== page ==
Endocervicitis: Diagnosis, Causes, Symptoms, Treatment and Prevention

Also known as cervicitis, it is an inflammation of the cervix (the neck and the outlet of the uterus, to be more specific).

Endocervicitis can be caused by a vaginal infection, a sexually transmitted disease (such as gonorrhea, chlamydia, or genital herpes), or cervical lesions by birth, abortion, or surgery in the uterus.

Cervicitis can represent an acute or chronic condition.

How is it diagnosed?

History: Acute endocervicitis is often asymptomatic and may be an incidental finding during a routine pelvic examination.

Although acute Endocervicitis may be asymptomatic, chronic Endocervicitis may include the following symptoms: abnormally veiled vaginal discharge, pain during sexual intercourse, vaginal bleeding after intercourse, painful menstrual periods, bleeding between periods, pain in the lower abdominal area, the pain of the back, fever, pain when urinating and change in urinary frequency or urgency.

A yellowish discharge may indicate a chlamydial infection.

Physical examination: with the pelvic examination, it is observed and perceived that the cervix is ​​inflamed and that, therefore, there may be a discharge.


Genital herpes can be seen as a blister or open sore on the cervix. The exam may also reveal red, granular, irregular lesions on the outer area of ​​the cervix.

Tests: samples of any discharge are taken and analyzed to identify the responsible microorganism. The most accurate tests involve culturing the culture in the laboratory, but test results are unavailable for up to three days.

Several rapid tests have been developed using dye to detect bacterial or viral proteins (chlamydia or herpes), and a Gram stain is a rapid test for gonorrhea. The tests can be done at the time of the office visit.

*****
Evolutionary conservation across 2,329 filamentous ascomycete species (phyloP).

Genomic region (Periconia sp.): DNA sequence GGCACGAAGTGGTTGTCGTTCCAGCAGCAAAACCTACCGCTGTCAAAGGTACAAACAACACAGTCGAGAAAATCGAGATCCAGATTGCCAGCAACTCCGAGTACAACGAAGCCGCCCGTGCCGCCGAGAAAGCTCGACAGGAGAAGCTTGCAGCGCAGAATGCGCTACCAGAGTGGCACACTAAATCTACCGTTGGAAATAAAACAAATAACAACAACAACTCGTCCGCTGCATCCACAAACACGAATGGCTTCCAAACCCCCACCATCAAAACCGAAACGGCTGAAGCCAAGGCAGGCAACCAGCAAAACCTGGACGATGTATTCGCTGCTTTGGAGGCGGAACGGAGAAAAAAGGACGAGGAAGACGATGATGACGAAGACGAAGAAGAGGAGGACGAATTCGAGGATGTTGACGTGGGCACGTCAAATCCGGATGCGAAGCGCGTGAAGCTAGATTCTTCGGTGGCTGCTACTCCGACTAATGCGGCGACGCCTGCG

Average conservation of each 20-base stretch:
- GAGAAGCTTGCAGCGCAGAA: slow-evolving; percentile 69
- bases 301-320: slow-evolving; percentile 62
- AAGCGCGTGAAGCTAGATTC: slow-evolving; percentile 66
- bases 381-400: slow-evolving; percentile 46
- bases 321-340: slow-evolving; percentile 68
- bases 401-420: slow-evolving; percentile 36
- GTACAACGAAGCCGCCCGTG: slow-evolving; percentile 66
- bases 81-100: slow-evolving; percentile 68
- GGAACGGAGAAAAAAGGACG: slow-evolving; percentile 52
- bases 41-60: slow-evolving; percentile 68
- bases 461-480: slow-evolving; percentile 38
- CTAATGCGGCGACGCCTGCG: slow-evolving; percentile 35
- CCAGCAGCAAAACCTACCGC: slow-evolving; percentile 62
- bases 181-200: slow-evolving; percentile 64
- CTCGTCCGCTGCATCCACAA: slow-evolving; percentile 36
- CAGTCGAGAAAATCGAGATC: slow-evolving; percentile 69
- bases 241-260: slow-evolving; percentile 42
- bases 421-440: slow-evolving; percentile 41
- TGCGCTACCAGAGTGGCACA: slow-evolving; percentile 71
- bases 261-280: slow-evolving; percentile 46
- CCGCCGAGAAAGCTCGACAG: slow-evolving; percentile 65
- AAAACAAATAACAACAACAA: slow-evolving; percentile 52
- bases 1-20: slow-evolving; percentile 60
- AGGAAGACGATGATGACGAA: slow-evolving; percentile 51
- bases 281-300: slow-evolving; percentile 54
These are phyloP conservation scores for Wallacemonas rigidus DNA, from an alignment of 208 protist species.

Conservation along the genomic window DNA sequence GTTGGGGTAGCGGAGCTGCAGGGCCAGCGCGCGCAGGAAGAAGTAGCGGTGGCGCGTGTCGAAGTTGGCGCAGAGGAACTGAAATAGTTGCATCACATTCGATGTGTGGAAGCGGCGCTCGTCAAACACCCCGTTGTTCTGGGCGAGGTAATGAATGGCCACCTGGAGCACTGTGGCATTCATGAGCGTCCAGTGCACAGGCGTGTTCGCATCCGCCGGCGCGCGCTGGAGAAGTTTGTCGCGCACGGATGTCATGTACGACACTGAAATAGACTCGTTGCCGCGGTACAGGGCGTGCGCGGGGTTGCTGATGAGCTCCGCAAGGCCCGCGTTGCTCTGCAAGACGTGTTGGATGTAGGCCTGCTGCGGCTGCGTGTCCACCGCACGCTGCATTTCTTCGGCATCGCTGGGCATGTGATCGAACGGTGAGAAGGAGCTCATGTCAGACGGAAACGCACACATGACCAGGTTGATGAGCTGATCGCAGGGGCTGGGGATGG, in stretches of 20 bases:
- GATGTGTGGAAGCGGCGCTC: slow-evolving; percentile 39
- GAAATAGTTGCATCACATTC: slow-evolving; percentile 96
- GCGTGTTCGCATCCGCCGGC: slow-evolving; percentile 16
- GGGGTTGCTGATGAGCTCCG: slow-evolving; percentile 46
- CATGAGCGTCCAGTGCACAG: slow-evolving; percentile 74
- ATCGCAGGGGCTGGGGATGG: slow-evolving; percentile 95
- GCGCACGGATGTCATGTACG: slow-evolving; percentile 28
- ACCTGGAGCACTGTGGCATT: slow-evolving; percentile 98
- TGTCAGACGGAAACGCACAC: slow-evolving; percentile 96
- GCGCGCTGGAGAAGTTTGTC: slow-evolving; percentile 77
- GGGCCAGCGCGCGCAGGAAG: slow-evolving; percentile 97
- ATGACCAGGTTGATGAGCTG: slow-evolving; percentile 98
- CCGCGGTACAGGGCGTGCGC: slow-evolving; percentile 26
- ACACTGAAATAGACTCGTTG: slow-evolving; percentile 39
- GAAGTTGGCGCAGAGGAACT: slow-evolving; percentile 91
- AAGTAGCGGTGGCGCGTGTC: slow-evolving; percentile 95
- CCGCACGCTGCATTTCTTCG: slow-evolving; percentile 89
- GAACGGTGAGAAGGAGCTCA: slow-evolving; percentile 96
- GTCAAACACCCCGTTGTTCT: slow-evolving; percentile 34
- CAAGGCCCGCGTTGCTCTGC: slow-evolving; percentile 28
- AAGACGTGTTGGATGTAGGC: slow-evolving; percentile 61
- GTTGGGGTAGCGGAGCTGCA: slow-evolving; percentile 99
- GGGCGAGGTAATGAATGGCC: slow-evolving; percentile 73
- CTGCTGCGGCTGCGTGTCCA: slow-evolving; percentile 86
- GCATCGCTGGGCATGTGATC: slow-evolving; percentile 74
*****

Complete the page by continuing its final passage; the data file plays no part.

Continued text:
Chlamydia, however, is easily confused with gonorrhea because its symptoms are very similar and often occur together. Therefore, many doctors prefer both test methods to increase diagnostic accuracy.

How is Endocervicitis treated?

Depending on the cause of the infection, the treatment is with antibiotics. Herpes infections are treated with Acyclovir, which controls but does not cure the infection and provides symptomatic relief.

Because chlamydia and gonorrhea are sexually transmitted, the individual’s sexual partner must also be treated.

If the symptoms persist, the infected tissue of the cervix is ​​destroyed by heat (cauterization), freezing (cryotherapy), or laser therapy.

Minor injuries to the cervix (such as a break in the side wall that can occur during labor) are repaired, usually immediately after delivery.

Medicines useful for Endocervicitis

Oral antibiotics if infectious Endocervicitis is suspected

Antiviral vaginal creams, suppositories, or antibiotics can be prescribed to fight infections.

What can complicate it?

If left untreated, the infection can spread to the lining of the uterus (endometritis) or the fallopian tubes (salpingitis) and be a causative factor of pelvic inflammatory disease (PID).

These conditions increase the risk of infertility, tubal pregnancy, and the development of chronic pelvic pain. A pregnant woman with untreated Endocervicitis can infect her baby during delivery.

Eye infections in the newborn (neonatal ophthalmia) can lead to blindness. Chlamydia can also cause childhood pneumonia.

Predicted result

With proper treatment, a full recovery is expected.

Similar alternative diseases

Other conditions that cause similar symptoms include pelvic inflammatory disease, vaginitis, cervical cancer, sexually transmitted diseases, or urinary tract infection.

Appropriate specialists to treat Endocervicitis

It is always recommended that you consult a gynecologist or an infectious disease specialist.

Notify your doctor if:

  • You or a member of your family has symptoms of Endocervicitis.
  • During the treatment, the discomfort persists for more than one week, or the symptoms worsen.
  • During or after treatment, unexplained vaginal bleeding or inflammation develops.
  • New unexplained symptoms develop. The medications used in the treatment can produce side effects.


Endocarditis is more commonly due to infection than to non-infectious causes, and there are a variety of causes and risk factors that include: